FDA: Safety problems prompted review of homeopathic remedies
A top federal drug regulator says increased safety problems with homeopathic remedies contributed to the government's decision to revisit its oversight of the products this week.
The Food and Drug Administration on Tuesday wrapped up a two-day meeting to hear from supporters and critics of products like Zicam Allergy Relief and Cold-Eeze, alternative remedies that are protected by federal law, but not accepted by mainstream medicine.
Similar to dietary supplements, the FDA does not review the safety or effectiveness of homeopathic remedies before they are sold. But unlike supplements, homeopathic medicines can state that they are intended for specific medical symptoms and conditions.
The FDA's Cynthia Schnedar, a director of drug compliance, said the agency has issued 40 warning letters to homeopathic product makers since 2009 amid increasing U.S. sales.
In perhaps the most serious case, in 2009 the FDA ordered the maker of Zicam to stop marketing three products that contained zinc gluconate. The agency linked those products to 130 reports from consumers who said they lost their sense of smell.
In 2010, the FDA warned about reports of toxicity in children taking Hyland Homeopathic's teething tablets, which contained a berry-derived toxin called belladonna that can be poisonous in larger doses.
And last month the agency warned U.S. patients with asthma not to rely on homeopathic products claiming to treat the respiratory condition, which can cause fatal complications if not properly managed.
Despite such problems Schnedar stressed that this week's FDA meeting was a "listening session," and that the agency has not reached any decision about whether to alter its regulations.
"We're gathering information to allow us to consider whether to adjust the current enforcement policies we have in place," Schnedar said in an interview.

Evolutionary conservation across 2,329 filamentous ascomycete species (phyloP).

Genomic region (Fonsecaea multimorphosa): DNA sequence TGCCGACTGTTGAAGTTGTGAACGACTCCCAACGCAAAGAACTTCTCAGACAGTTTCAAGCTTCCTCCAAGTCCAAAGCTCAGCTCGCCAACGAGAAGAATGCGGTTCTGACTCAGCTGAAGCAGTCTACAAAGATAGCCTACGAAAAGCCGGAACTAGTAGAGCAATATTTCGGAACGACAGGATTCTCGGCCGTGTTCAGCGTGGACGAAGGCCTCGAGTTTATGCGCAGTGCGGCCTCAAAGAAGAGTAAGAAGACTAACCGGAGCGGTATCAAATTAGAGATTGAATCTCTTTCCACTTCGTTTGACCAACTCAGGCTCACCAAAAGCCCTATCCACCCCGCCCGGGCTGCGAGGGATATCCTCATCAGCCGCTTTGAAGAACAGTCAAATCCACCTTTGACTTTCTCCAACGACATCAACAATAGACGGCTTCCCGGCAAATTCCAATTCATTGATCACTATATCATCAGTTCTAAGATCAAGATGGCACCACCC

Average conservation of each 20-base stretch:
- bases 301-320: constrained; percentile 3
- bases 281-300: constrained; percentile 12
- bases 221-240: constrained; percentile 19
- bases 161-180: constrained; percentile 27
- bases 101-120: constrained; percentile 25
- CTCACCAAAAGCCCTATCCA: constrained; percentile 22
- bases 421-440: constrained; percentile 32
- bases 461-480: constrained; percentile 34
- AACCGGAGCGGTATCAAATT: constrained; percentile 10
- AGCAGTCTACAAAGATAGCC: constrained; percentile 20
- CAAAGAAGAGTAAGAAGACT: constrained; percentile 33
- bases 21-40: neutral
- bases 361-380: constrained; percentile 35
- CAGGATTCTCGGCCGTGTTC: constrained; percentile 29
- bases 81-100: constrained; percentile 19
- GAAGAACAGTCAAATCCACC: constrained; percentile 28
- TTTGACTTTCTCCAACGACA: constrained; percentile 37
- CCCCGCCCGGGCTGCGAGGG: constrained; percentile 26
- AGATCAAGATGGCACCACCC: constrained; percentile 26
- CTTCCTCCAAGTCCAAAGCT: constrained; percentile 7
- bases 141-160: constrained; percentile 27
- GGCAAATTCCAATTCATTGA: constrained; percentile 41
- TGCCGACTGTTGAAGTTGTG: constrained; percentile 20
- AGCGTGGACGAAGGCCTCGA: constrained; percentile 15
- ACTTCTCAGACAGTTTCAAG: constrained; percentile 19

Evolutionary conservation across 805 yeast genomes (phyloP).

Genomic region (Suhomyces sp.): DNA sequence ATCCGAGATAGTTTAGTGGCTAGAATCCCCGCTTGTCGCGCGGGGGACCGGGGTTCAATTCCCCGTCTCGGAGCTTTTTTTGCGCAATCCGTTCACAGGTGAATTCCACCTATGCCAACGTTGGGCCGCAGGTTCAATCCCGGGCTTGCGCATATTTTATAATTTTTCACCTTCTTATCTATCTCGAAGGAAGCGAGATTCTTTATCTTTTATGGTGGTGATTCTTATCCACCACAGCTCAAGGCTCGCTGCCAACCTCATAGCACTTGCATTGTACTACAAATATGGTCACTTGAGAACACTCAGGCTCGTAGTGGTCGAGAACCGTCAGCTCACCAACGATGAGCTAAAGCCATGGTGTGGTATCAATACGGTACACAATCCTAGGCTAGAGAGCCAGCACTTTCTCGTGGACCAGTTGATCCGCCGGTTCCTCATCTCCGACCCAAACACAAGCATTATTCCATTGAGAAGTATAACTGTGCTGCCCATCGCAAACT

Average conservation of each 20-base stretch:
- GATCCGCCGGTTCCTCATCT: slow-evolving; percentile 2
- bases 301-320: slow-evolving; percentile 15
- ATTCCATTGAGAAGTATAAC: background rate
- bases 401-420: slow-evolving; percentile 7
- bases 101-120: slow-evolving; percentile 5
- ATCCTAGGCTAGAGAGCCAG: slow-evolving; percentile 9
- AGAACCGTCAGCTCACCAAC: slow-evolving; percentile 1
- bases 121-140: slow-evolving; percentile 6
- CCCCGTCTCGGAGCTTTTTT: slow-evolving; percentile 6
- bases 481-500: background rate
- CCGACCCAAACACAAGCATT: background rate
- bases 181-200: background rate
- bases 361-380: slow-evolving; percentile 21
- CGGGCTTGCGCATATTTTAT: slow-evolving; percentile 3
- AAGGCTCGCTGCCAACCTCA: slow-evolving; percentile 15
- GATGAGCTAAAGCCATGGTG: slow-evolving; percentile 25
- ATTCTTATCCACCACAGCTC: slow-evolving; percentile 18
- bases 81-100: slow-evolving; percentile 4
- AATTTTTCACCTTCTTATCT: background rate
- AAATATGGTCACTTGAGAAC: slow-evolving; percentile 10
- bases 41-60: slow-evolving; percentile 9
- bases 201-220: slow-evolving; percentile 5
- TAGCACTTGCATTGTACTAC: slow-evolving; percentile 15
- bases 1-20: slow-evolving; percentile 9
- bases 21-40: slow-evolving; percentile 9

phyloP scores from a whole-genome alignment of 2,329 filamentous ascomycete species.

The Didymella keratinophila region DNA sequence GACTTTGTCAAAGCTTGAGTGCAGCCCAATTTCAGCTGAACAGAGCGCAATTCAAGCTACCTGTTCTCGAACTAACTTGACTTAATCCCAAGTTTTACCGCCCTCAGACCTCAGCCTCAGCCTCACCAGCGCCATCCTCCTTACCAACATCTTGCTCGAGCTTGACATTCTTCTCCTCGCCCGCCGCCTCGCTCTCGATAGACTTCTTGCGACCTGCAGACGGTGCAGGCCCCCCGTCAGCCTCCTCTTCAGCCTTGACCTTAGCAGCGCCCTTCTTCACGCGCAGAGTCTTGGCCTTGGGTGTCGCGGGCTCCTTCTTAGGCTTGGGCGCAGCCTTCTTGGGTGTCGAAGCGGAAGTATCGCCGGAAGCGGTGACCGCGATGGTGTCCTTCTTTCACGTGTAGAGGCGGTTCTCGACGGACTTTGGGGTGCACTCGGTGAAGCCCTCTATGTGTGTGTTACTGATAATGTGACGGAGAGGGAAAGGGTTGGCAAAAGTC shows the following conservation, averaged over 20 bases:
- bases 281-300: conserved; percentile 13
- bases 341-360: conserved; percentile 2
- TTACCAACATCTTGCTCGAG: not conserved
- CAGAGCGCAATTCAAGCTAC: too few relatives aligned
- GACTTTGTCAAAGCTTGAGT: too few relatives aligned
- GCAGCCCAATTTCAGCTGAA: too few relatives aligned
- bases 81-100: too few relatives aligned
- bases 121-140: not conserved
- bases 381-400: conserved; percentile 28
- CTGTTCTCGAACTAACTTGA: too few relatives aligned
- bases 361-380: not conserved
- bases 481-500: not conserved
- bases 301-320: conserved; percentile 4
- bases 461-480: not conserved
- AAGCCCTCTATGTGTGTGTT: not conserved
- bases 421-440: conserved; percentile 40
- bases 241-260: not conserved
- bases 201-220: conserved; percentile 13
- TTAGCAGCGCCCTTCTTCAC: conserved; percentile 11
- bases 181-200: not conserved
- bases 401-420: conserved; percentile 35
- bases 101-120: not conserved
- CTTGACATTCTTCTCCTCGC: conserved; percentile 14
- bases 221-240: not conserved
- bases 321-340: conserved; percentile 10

The FDA hasn't revisited its oversight of homeopathic products since 1988, when it essentially exempted the industry from basic production standards that are mandatory for traditional drugs, like listing ingredients and dosibizng levels on product labels.
Zicam and hundreds of other homeopathic remedies are often sold alongside over-the-counter drugs like Tylenol and aspirin at pharmacies across the U.S. But homeopathic medicine is based on a 200-year old theory unsupported by modern science: that ingredients which create certain symptoms in healthy people are effective in treating the disease that causes the same symptoms.
A key principle of traditional homeopathy holds that the more diluted a remedy is, the better it works. Today, many remedies marketed as homeopathic contain heavily diluted drugs, vitamins and minerals. For instance, Zicam contains a heavily diluted dose of zinc as its "active ingredient."
On Monday, industry executives and lobbyists argued that the current FDA framework works well for homeopathy. Representatives from the Consumer HealthCare Products Association, which represents homeopathic manufacturers, emphasized that consumers like having easy access to alternative treatments.
But industry critics argued that many consumers do not understand how homeopathic products differ from conventional medicines.
"Stocking homeopathic remedies labeled for specific symptoms or conditions alongside conventional over-the-counter drugs on the pharmacy or supermarket shelves is innately misleading," said Dr. Adriane Fugh-Berman, an associate professor at Georgetown University Medical Center.
She and others want the FDA to require homeopathic remedies to undergo the same safety and effectiveness reviews as conventional drugs. But failing that, Fugh-Berman said that the products should carry a disclaimer warning that they have not been shown to treat or prevent any disease or condition.
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